Recently, Ian interviewed the queer literary group inQluded. Please meet Medina and Gaby — the folks who oversee the publication!
Q: Tell us about how you got inspired to start InQluded and how it came about?
medina: I was applying for my MFA program and kept getting emails about a new fellowship for entrepreneurs. I had always wanted to work in writing and publishing non-profit organizations that work with LGBTQIA+ youth — after a couple of years of applying for those types of jobs — I was never hired. My desire to work with this population and create a difference never ended — how could it? I am them. We are each other. So, inQluded was born when I pitched it and got into the fellowship. I’ve long felt excluded, even from my own communities, so perhaps inQluded was always in the making.
Q: What have been some of your favorite experiences running inQluded?
medina: Every day that we can celebrate who we are is a joyful experience. Our free writing workshops and author panels are super fun because we are able to meet people who are part of the inQluded fam.
Gaby: There are so many wonderful moments but a recent one is seeing a display copy of our first ever issue! We put so much love and work into our issues and to see it real! Just made my heart sing!
Q: What do you look for in submissions?
medina: Sometimes it’s one of those, “I know it when I see it” moments. For me, I look for passion and whether this person putting in the work to hone their craft? Is there an undeniable voice? What makes me keep reading or unable to look away? Being previously published is not a requirement, in fact, it is a joy to be able to first publication that publishes someone’s work!
Gaby: I definitely look for fully developed ideas, or characters. As I used to work as Fiction Editor, I loved seeing fleshed out characters sometimes even more so than a stereotypical plot. It’s exciting to see how all of these new worlds and characters and it’s so wonderful we get to help to put it out into the world.
Q: Has working with QTIBIPoC youth (queer, trans, intersex, Black, Indigenous and people of color) changed your outlook or views on certain things?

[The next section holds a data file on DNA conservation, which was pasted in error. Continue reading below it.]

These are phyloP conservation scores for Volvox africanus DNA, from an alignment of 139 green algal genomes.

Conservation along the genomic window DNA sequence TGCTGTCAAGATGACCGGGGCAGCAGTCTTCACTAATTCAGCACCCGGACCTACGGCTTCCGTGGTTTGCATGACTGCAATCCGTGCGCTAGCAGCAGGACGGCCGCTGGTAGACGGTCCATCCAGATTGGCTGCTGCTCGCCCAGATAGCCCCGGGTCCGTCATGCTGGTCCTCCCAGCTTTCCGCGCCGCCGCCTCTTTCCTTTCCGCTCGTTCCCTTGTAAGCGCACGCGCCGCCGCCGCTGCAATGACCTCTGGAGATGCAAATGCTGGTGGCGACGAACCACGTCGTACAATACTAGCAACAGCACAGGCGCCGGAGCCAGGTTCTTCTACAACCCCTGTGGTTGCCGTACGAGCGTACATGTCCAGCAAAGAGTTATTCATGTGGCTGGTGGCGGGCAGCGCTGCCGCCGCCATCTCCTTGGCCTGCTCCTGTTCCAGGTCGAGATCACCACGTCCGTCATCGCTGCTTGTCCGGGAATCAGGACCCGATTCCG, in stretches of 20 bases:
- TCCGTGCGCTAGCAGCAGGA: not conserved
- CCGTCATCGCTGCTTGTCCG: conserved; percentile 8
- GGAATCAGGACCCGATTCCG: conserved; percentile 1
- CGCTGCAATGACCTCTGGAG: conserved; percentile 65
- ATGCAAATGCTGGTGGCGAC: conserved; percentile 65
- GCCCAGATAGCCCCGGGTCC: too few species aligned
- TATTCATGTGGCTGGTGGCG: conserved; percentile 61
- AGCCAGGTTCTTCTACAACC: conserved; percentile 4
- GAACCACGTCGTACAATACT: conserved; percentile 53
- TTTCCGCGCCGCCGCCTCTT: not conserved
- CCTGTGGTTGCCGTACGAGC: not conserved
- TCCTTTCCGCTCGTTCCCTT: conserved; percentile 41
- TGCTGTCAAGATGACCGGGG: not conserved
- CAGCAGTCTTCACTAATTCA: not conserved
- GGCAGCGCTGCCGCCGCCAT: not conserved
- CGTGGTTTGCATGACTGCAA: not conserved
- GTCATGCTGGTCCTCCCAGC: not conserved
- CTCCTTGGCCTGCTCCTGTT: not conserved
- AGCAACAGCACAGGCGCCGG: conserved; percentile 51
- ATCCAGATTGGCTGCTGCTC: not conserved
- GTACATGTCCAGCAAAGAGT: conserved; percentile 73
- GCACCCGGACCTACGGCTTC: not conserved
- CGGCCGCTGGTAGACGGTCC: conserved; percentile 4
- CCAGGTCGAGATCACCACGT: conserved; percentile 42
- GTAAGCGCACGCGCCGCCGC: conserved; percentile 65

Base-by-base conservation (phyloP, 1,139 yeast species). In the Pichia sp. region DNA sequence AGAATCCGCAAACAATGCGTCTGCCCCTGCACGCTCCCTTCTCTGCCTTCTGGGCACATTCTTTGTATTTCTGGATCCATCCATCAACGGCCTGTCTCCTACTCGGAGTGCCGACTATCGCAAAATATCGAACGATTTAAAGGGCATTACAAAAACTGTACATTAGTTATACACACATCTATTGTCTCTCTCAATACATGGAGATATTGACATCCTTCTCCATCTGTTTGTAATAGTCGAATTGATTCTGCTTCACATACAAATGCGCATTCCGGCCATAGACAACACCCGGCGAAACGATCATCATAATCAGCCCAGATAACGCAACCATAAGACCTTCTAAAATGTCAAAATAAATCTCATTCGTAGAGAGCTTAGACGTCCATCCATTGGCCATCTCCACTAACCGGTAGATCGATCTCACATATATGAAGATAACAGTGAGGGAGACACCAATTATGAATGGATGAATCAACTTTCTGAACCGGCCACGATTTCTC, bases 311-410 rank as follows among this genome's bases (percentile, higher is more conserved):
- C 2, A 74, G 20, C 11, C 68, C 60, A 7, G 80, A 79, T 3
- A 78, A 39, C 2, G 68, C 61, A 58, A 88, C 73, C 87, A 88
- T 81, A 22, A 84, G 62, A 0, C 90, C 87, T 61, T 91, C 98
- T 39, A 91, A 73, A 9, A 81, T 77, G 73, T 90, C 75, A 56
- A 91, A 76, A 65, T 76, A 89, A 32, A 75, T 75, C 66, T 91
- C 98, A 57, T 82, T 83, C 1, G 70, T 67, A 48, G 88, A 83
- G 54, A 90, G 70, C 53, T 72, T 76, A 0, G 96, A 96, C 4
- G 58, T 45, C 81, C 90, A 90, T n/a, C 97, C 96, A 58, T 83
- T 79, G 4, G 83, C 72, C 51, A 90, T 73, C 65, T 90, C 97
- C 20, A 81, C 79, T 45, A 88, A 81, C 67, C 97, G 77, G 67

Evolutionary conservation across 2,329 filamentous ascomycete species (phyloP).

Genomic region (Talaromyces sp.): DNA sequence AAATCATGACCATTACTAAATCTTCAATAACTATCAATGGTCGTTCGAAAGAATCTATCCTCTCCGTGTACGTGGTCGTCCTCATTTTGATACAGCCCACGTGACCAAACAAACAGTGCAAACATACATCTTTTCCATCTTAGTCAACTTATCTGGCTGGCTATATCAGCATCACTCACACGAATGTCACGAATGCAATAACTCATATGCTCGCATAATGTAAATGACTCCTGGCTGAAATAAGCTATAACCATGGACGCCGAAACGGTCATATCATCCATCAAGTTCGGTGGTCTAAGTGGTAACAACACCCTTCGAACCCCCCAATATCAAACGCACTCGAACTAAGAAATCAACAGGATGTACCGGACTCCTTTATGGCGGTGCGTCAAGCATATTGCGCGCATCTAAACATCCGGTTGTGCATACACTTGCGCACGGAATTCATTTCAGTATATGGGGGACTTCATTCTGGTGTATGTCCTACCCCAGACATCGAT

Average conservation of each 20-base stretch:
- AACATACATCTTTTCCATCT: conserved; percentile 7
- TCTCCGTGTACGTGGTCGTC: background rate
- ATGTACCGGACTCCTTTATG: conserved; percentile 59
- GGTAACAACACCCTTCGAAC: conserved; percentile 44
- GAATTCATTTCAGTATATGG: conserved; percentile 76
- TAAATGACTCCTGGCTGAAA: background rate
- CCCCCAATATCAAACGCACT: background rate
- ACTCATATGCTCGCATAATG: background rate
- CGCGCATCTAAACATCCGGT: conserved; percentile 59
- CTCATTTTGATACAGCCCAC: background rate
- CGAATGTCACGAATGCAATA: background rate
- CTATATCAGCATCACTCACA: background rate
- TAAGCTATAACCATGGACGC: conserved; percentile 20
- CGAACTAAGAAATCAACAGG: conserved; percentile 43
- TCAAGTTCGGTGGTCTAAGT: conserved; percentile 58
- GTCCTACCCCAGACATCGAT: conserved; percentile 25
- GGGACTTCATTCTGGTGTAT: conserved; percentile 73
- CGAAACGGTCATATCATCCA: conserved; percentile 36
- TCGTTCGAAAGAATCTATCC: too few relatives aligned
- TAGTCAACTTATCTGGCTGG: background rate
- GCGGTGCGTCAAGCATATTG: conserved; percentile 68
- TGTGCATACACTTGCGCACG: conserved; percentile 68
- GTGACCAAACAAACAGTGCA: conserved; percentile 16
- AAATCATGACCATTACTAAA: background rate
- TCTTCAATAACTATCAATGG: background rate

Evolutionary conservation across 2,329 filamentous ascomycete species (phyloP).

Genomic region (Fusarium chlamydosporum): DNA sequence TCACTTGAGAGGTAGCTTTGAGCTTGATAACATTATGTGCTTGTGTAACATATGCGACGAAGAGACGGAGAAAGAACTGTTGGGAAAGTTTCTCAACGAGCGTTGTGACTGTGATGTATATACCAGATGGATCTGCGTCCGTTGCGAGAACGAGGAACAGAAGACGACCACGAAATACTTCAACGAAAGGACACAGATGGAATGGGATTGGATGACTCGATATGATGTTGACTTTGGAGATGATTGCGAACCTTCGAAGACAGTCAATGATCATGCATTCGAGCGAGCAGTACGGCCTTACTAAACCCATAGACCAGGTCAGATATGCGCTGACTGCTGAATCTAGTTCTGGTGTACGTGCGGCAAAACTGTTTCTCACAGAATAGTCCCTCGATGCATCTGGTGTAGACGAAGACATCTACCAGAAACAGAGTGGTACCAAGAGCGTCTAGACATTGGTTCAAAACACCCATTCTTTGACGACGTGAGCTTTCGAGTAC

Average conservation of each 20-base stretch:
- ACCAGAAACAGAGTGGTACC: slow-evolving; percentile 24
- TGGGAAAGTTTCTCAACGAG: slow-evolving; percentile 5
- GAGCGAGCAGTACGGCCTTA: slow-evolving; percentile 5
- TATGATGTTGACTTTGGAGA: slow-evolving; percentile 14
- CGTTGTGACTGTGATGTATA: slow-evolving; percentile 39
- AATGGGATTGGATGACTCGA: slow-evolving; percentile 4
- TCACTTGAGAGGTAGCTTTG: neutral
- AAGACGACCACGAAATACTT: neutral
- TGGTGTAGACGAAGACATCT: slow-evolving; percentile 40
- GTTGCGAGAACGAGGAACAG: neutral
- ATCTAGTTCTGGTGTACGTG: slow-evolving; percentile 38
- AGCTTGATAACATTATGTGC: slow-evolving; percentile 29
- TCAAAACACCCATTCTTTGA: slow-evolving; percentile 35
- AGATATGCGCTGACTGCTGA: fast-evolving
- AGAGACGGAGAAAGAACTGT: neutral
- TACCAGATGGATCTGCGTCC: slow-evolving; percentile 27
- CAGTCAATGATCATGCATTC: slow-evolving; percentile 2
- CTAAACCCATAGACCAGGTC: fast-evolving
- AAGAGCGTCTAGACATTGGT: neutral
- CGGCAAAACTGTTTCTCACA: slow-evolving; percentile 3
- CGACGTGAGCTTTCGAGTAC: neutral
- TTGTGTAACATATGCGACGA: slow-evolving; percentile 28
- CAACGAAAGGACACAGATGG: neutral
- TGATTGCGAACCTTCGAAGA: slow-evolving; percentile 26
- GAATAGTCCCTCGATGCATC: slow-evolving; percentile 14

medina: Adults still aren’t taking young people seriously. Adults aren’t always allies. We have seen first-hand how power comes into play and how it’s distributed — so our view of how other QTIBIPOC people who may have ‘more power’ has changed. We see how power is cyclical and how people in power need to maintain the status quo and if you are not going to help them maintain it, you’re not a thought in their head. But our views about how young people are strong, assertive and motivated has never changed.
Gaby: My outlooks haven’t especially changed — more like cemented them. It’s tough seeing the lack of support from larger orgs in these spaces. Tougher to be called out for not compensating when nobody is stepping forward to help fund us. It’s definitely cemented the fact that we need this space and we will continue working at it.
Q: Tell us how you went about staffing InQluded?
medina: The people who have been with inQluded since the very beginning (about a year) were the first people to submit when it was only me and Iwas posting submissions on the website at inqluded.org. As for finding more editorial staff, we have an open call for editors on social media and interview and hire people that way!
Gaby: As someone whos graduated from being staffed to staffing I can definitely tell you it is one of the kindest processes! We only hire QTIBIPOC as it aligns with our mission. We value people’s work ethic rather than previous experience because we recognize that opportunities to gain experience are not always afforded to QTIBIPOC. I’ve been on since the very beginning and it’s such a treat seeing the new folks who’ve joined us!